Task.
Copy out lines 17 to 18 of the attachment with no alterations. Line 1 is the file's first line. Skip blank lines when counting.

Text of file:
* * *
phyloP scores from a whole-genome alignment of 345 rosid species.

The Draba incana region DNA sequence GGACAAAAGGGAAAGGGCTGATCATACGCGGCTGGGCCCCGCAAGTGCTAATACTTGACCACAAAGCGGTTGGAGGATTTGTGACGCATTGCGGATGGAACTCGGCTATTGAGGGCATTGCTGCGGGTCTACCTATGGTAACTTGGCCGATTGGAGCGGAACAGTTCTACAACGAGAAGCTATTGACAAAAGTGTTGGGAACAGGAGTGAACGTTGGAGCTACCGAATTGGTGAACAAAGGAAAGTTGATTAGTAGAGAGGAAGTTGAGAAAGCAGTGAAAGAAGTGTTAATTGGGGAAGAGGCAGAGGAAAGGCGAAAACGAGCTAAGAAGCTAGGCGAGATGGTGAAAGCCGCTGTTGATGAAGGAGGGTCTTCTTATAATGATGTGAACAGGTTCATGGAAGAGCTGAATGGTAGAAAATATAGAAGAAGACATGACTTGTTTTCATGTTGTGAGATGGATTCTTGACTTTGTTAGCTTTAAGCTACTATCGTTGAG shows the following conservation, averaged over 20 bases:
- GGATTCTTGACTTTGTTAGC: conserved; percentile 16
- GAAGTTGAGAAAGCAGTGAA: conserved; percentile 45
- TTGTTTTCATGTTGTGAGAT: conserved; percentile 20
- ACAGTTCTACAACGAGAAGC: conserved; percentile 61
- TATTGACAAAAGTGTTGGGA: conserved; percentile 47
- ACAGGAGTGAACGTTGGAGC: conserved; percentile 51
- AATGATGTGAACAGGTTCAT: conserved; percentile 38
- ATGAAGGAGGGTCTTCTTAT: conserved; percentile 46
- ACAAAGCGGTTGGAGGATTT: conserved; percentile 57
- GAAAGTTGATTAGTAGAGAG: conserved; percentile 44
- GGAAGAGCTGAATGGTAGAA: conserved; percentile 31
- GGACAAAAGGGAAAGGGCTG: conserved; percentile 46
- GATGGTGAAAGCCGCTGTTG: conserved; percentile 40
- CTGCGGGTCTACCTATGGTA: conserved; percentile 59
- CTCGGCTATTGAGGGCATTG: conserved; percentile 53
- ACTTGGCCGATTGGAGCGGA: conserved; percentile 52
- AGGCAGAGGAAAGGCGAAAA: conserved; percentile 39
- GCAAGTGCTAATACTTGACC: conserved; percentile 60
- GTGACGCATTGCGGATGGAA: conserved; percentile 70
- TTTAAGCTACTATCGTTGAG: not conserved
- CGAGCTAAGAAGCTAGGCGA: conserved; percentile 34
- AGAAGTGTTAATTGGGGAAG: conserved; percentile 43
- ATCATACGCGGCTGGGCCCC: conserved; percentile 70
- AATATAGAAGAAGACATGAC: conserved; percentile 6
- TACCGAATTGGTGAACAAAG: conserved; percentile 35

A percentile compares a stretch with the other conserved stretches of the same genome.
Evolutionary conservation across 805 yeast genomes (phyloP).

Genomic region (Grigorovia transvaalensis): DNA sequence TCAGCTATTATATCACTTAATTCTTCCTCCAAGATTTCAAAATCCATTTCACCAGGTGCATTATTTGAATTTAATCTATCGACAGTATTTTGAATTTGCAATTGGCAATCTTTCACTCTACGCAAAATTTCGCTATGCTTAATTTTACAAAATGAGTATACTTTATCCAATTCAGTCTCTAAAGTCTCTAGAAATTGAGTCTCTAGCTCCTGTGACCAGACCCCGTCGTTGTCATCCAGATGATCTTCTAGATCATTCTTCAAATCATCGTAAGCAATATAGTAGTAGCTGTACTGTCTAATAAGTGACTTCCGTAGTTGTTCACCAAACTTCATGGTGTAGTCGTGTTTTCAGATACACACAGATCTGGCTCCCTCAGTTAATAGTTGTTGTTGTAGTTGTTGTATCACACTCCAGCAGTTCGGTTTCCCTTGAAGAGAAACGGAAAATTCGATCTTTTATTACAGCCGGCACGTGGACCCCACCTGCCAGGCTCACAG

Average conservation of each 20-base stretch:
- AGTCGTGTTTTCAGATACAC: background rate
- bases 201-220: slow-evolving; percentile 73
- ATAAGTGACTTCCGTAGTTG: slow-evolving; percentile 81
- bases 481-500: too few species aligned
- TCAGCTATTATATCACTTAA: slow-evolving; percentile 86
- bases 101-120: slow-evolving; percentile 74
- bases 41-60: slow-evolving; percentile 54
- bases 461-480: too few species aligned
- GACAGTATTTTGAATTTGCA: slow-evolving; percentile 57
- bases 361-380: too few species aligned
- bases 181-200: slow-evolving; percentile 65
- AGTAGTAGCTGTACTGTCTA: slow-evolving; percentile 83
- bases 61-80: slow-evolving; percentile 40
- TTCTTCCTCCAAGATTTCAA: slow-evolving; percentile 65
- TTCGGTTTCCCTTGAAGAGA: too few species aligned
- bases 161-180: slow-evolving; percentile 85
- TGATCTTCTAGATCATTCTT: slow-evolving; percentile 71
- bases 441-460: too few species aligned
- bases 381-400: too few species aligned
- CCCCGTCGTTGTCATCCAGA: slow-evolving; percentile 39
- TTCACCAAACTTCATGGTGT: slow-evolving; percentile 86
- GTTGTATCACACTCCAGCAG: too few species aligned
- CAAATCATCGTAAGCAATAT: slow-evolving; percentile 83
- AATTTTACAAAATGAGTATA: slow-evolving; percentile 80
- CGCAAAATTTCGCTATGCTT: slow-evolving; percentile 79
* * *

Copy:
- CTCGGCTATTGAGGGCATTG: conserved; percentile 53
- ACTTGGCCGATTGGAGCGGA: conserved; percentile 52